Nearly 40% of critical medical equipment in developing countries is in need of repair or replacement. Donated and purchased equipment sits idle due to the lack of skilled Biomedical Engineering Technicians who can install, maintain or repair it. As a result, physicians are hampered in their ability to deliver care and communities are left vulnerable.
Engineering World Health developed its BMET training program in late 2009 in response to this dire need. Our mission is to build a local, sustainable, trained workforce of BMETs in developing countries to repair and maintain medical equipment. The program began in Rwanda through the generous funding of the GE Foundation, with the goal of training enough technicians to service every hospital in that country. Now, Rwanda has over 38 trained biomedical engineering technicians, with another 22 graduating soon. Building on the success of this program, GE and EWH have expanded our training to Cambodia, Honduras and Ghana.
The EWH BMET training program is unique to each country served. It features needs-based curricula tailored to each country in partnership with Duke University’s Developing World Technology Lab, headed by Dr. Robert Malkin.
In Ghana and Honduras, there are already a significant number of biomedical equipment technicians who have received some level of introductory training. In these countries, EWH works with local educational institutions to provide continuing education to practicing BMETs, as well as train in-country instructors, so that the programs become self-sustaining. In addition, we encourage the development of professional societies of biomedical technicians and engineers to further ethical development, career guidelines and best practices.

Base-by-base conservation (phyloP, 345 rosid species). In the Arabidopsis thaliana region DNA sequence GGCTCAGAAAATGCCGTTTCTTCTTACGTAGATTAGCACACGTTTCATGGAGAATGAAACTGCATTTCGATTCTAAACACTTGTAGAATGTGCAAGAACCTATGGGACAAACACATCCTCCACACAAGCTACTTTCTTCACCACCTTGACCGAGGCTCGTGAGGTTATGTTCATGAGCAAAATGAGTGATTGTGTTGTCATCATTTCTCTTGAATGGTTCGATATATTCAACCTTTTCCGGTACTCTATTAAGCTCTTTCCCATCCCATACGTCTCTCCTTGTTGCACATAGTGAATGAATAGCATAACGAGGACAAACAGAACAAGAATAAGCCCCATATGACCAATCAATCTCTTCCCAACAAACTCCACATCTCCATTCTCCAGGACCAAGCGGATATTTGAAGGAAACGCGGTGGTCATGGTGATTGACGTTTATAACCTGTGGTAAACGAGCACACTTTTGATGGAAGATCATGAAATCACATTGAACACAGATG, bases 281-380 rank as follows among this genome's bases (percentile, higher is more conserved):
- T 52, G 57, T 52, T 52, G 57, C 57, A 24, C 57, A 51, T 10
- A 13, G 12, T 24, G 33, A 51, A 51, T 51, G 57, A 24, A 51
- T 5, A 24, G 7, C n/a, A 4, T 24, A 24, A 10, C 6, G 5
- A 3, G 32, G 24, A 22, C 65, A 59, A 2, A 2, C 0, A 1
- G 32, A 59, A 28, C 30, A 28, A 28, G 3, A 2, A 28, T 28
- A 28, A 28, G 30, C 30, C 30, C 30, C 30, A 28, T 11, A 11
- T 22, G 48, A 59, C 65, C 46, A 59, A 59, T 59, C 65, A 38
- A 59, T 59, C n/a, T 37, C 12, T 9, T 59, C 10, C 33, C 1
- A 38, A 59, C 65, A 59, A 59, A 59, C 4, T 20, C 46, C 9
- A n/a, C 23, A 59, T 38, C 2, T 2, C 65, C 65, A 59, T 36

In Rwanda and Cambodia, where the educational opportunities have been more limited, EWH provides an introductory BMET training course. Students learn about healthcare technology management, computer skills, principles of medical device operation, and professional development. They are taught a broad base of skills that apply to the maintenance and repair of numerous types of biomedical equipment. In these countries, technicians attend a two-month intensive course twice per year, alternating with hands-on, mentored practice in their hospital. Through this method, local hospitals begin reaping the benefits immediately after the first session of classes finish. After three years and six training sessions, the students receive a certification in BMET.